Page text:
Gird your loins, America. President Obama intends to empty out Guantanamo Bay and send scores of suspected Muslim terror operatives back to their jihadist-coddling native countries. Goaded by anti-war activists and soft-on-terror attorneys (including those from Attorney General Eric Holder's former private law firm), Obama announced Thursday that he'll lift a ban on sending up to 90 Yemeni detainees home and will initiate other stalled transfers out of the compound.
This radical appeasement of Obama's left flank is a surefire recipe for more Benghazis, more U.S.S. Coles and more innocent lives at risk.
On the May 24 edition of The Laura Ingraham Show, host and Fox News contributor Laura Ingraham touted Malkin's "terrific piece" and criticized Obama's lifting of the ban as nothing more than an "attempt to look like you're serious."
As Reuters reported, repatriating prisoners to Yemen is one of multiple steps Obama announced to move toward closing Guantánamo -- something experts agree must be done.
Fox News figures scapegoated Islam and promoted Islamophobia following an attack in London reportedly perpetrated by radical extremists which has been denounced by Muslim organizations in Britain.
From the May 22 edition of Fox News' Hannity:
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At least six Fox News contributors have reportedly signed on to an open letter opposing the comprehensive immigration reform legislation currently being debated in the Senate. Fox News, which has admitted it is the "voice of opposition" on certain issues, has long ignored and even fostered such unethical behavior from its personalities.
According to Yahoo! News, conservative radio hosts, along with tea party and other conservative groups, have signed a letter opposing the Border Security, Economic Opportunity, and Immigration Modernization Act, a proposal from a bipartisan group of senators to reform immigration law. Among the "National Conservative Leaders" who have reportedly signed the letter are six current Fox News contributors:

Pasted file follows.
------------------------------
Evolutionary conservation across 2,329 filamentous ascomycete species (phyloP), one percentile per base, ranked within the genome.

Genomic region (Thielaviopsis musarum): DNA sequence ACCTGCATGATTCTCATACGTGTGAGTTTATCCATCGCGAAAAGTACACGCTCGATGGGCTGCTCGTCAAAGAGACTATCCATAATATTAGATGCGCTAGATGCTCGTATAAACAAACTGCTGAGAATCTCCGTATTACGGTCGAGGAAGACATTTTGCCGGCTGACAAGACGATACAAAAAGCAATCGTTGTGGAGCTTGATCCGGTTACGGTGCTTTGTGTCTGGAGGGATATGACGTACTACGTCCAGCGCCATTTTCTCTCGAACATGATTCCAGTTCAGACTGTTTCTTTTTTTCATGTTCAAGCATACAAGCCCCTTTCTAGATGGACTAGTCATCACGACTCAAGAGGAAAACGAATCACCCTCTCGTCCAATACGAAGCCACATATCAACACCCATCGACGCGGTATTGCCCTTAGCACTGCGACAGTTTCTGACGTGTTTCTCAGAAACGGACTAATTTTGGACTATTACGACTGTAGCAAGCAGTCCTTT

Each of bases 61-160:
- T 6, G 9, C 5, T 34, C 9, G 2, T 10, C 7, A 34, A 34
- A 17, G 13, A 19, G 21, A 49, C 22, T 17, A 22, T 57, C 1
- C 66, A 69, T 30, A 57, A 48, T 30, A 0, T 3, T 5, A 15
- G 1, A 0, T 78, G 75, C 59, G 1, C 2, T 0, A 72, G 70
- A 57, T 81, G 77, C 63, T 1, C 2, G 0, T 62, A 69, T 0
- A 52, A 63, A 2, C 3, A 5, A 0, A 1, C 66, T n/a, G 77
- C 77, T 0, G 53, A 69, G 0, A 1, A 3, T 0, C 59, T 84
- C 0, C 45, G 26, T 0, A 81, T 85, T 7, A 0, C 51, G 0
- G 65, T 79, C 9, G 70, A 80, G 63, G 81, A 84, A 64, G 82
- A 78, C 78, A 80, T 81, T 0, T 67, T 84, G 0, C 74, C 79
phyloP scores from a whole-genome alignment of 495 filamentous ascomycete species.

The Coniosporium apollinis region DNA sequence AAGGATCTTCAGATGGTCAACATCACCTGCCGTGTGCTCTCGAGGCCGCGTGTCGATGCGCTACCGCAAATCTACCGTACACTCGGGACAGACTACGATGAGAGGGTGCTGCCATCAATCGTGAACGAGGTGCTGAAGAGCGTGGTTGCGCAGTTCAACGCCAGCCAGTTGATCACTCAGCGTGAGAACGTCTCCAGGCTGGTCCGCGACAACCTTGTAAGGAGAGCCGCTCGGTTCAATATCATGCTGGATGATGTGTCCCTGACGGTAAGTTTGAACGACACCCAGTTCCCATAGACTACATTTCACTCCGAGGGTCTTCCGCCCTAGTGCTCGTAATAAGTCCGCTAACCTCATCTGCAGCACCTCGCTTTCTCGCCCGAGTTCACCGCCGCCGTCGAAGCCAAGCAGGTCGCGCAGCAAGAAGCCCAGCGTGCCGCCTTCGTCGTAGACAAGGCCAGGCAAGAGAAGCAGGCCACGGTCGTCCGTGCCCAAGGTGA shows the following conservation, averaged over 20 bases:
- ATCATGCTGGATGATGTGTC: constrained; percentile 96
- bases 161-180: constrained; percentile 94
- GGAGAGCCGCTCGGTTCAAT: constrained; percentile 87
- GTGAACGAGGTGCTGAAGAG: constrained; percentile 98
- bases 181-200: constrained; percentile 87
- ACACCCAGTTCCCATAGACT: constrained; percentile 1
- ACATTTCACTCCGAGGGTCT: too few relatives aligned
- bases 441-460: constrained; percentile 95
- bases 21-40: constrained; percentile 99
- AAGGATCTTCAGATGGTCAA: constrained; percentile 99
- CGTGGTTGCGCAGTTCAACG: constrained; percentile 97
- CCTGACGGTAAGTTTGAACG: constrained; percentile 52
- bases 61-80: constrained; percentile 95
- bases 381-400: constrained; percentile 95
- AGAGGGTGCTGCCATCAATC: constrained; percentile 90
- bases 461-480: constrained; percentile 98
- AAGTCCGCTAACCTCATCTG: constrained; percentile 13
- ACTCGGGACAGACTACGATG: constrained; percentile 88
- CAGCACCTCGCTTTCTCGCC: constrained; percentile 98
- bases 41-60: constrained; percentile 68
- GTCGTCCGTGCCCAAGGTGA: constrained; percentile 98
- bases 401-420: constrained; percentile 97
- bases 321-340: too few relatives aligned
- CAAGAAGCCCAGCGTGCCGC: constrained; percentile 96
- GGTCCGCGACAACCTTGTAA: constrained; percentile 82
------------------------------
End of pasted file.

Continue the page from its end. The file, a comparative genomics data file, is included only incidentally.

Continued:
However, their affiliation with Fox News was not mentioned in the letter.
Radio hosts Mark Levin and Lars Larson, who also signed the letter, are regular Fox News guests as well. Daily Beast editor and CNN contributor David Frum also signed the letter.
The letter expresses "serious concerns" with the bill and urges Senators to vote against it:
We oppose this bill and urge you to vote against it when it comes to the Senate floor. No matter how well intentioned, the Schumer-Rubio bill suffers from fundamental design flaws that make it unsalvageable. Many of us support various parts of the legislation, but the overall package is so unsatisfactory that the Senate would do better to start over from scratch.
Reforming our immigration system is an important priority. But S.744 is such a defective measure that it would do more harm than good. We urge you to vote against it and against any cloture vote to bring up the bill. Only then can a constructive, measured debate take place on how to improve America's immigration policy.
The letter also repeats some common myths about immigration, including the debunked notion that granting undocumented immigrants legal status "[h]urts American job-seekers, especially those with less education." The letter also compares the Senate immigration bill to the health care law, calling it "bloated and unwieldy."
Fox News has been criticized for unethical behavior in the past and for operating like a political organization. In fact, Crowley crossed the ethical line during the 2012 presidential election when she spoke at an anti-Obama rally sponsored by the Koch-funded conservative advocacy group, Americans for Prosperity.
Fox News has long styled itself as an anti-immigrant network even as it purports to reach out to Latino viewers. Rush Limbaugh, for example, stated in January that it's "up to me and Fox News" to defeat immigration reform. As Yahoo! News noted however, Limbaugh was "notably absent" from the list of signatories.
Late Friday, after the Heritage Foundation reportedly considered seeking the counsel of an outside PR firm to deal with damage to their brand, researcher Jason Richwine, who coauthored the deeply flawed immigration report pushed by the right-wing think tank, resigned his position.
His error seemingly had nothing to do with the poor quality of that document, exemplified by the bipartisan, panideological critiques of the study, as his coauthor Robert Rector is seemingly still employed at Heritage.